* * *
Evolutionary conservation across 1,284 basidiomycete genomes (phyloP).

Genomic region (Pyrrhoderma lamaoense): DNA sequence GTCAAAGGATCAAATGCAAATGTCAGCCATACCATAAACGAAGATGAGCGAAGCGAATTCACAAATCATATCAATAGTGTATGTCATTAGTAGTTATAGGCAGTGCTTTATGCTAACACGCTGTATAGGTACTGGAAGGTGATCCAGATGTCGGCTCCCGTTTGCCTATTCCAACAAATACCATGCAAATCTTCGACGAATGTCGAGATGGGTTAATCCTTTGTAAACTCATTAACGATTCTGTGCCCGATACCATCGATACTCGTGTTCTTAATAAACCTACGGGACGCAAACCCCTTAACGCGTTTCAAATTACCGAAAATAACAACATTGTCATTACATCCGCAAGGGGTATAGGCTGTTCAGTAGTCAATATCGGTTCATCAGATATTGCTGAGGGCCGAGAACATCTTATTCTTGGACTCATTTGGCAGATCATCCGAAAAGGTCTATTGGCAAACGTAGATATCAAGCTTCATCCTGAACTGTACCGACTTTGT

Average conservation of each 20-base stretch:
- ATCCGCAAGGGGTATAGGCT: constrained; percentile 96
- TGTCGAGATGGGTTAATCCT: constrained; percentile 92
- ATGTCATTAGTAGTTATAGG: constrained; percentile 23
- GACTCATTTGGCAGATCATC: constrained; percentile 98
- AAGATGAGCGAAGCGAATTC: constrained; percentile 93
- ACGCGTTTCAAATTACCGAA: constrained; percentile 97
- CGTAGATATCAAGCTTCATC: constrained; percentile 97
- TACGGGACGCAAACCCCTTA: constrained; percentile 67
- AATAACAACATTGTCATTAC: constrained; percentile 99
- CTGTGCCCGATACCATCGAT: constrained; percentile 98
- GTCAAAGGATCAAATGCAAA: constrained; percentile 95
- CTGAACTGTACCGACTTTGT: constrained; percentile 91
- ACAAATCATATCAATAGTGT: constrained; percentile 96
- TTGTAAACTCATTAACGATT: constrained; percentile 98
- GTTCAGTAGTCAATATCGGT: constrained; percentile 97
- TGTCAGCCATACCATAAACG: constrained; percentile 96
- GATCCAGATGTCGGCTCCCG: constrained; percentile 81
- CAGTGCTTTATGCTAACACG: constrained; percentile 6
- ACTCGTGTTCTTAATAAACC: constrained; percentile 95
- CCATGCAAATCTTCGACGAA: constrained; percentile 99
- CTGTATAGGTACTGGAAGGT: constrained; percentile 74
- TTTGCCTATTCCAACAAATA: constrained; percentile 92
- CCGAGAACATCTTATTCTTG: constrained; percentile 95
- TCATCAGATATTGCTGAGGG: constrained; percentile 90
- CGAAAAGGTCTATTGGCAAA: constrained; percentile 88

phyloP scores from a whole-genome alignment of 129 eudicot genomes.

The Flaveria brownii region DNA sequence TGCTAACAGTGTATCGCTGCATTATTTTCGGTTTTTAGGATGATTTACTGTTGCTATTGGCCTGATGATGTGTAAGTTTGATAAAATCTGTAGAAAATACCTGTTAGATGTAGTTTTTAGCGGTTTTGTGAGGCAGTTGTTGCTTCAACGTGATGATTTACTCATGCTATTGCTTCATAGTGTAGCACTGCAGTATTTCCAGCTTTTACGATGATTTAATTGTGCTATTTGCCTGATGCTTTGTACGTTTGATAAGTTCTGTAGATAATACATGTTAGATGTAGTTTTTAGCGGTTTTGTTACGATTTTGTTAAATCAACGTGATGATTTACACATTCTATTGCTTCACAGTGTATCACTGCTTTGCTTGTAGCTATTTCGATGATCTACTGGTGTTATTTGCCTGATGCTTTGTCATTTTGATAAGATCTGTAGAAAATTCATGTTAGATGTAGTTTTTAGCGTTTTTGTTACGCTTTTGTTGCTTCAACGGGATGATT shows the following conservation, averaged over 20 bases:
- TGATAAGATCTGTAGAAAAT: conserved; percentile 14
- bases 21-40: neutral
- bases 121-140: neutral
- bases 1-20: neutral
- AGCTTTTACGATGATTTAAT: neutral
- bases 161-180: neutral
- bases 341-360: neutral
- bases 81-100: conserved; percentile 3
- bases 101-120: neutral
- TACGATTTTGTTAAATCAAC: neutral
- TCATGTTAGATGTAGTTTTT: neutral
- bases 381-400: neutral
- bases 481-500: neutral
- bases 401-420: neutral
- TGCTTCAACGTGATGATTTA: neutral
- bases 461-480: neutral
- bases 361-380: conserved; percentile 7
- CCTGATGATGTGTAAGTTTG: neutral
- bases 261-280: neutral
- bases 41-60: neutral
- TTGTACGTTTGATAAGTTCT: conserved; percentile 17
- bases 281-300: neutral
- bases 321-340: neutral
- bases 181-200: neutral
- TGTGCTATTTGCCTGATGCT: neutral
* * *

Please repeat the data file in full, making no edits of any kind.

Evolutionary conservation across 1,284 basidiomycete genomes (phyloP).

Genomic region (Pyrrhoderma lamaoense): DNA sequence GTCAAAGGATCAAATGCAAATGTCAGCCATACCATAAACGAAGATGAGCGAAGCGAATTCACAAATCATATCAATAGTGTATGTCATTAGTAGTTATAGGCAGTGCTTTATGCTAACACGCTGTATAGGTACTGGAAGGTGATCCAGATGTCGGCTCCCGTTTGCCTATTCCAACAAATACCATGCAAATCTTCGACGAATGTCGAGATGGGTTAATCCTTTGTAAACTCATTAACGATTCTGTGCCCGATACCATCGATACTCGTGTTCTTAATAAACCTACGGGACGCAAACCCCTTAACGCGTTTCAAATTACCGAAAATAACAACATTGTCATTACATCCGCAAGGGGTATAGGCTGTTCAGTAGTCAATATCGGTTCATCAGATATTGCTGAGGGCCGAGAACATCTTATTCTTGGACTCATTTGGCAGATCATCCGAAAAGGTCTATTGGCAAACGTAGATATCAAGCTTCATCCTGAACTGTACCGACTTTGT

Average conservation of each 20-base stretch:
- ATCCGCAAGGGGTATAGGCT: constrained; percentile 96
- TGTCGAGATGGGTTAATCCT: constrained; percentile 92
- ATGTCATTAGTAGTTATAGG: constrained; percentile 23
- GACTCATTTGGCAGATCATC: constrained; percentile 98
- AAGATGAGCGAAGCGAATTC: constrained; percentile 93
- ACGCGTTTCAAATTACCGAA: constrained; percentile 97
- CGTAGATATCAAGCTTCATC: constrained; percentile 97
- TACGGGACGCAAACCCCTTA: constrained; percentile 67
- AATAACAACATTGTCATTAC: constrained; percentile 99
- CTGTGCCCGATACCATCGAT: constrained; percentile 98
- GTCAAAGGATCAAATGCAAA: constrained; percentile 95
- CTGAACTGTACCGACTTTGT: constrained; percentile 91
- ACAAATCATATCAATAGTGT: constrained; percentile 96
- TTGTAAACTCATTAACGATT: constrained; percentile 98
- GTTCAGTAGTCAATATCGGT: constrained; percentile 97
- TGTCAGCCATACCATAAACG: constrained; percentile 96
- GATCCAGATGTCGGCTCCCG: constrained; percentile 81
- CAGTGCTTTATGCTAACACG: constrained; percentile 6
- ACTCGTGTTCTTAATAAACC: constrained; percentile 95
- CCATGCAAATCTTCGACGAA: constrained; percentile 99
- CTGTATAGGTACTGGAAGGT: constrained; percentile 74
- TTTGCCTATTCCAACAAATA: constrained; percentile 92
- CCGAGAACATCTTATTCTTG: constrained; percentile 95
- TCATCAGATATTGCTGAGGG: constrained; percentile 90
- CGAAAAGGTCTATTGGCAAA: constrained; percentile 88

phyloP scores from a whole-genome alignment of 129 eudicot genomes.

The Flaveria brownii region DNA sequence TGCTAACAGTGTATCGCTGCATTATTTTCGGTTTTTAGGATGATTTACTGTTGCTATTGGCCTGATGATGTGTAAGTTTGATAAAATCTGTAGAAAATACCTGTTAGATGTAGTTTTTAGCGGTTTTGTGAGGCAGTTGTTGCTTCAACGTGATGATTTACTCATGCTATTGCTTCATAGTGTAGCACTGCAGTATTTCCAGCTTTTACGATGATTTAATTGTGCTATTTGCCTGATGCTTTGTACGTTTGATAAGTTCTGTAGATAATACATGTTAGATGTAGTTTTTAGCGGTTTTGTTACGATTTTGTTAAATCAACGTGATGATTTACACATTCTATTGCTTCACAGTGTATCACTGCTTTGCTTGTAGCTATTTCGATGATCTACTGGTGTTATTTGCCTGATGCTTTGTCATTTTGATAAGATCTGTAGAAAATTCATGTTAGATGTAGTTTTTAGCGTTTTTGTTACGCTTTTGTTGCTTCAACGGGATGATT shows the following conservation, averaged over 20 bases:
- TGATAAGATCTGTAGAAAAT: conserved; percentile 14
- bases 21-40: neutral
- bases 121-140: neutral
- bases 1-20: neutral
- AGCTTTTACGATGATTTAAT: neutral
- bases 161-180: neutral
- bases 341-360: neutral
- bases 81-100: conserved; percentile 3
- bases 101-120: neutral
- TACGATTTTGTTAAATCAAC: neutral
- TCATGTTAGATGTAGTTTTT: neutral
- bases 381-400: neutral
- bases 481-500: neutral
- bases 401-420: neutral
- TGCTTCAACGTGATGATTTA: neutral
- bases 461-480: neutral
- bases 361-380: conserved; percentile 7
- CCTGATGATGTGTAAGTTTG: neutral
- bases 261-280: neutral
- bases 41-60: neutral
- TTGTACGTTTGATAAGTTCT: conserved; percentile 17
- bases 281-300: neutral
- bases 321-340: neutral
- bases 181-200: neutral
- TGTGCTATTTGCCTGATGCT: neutral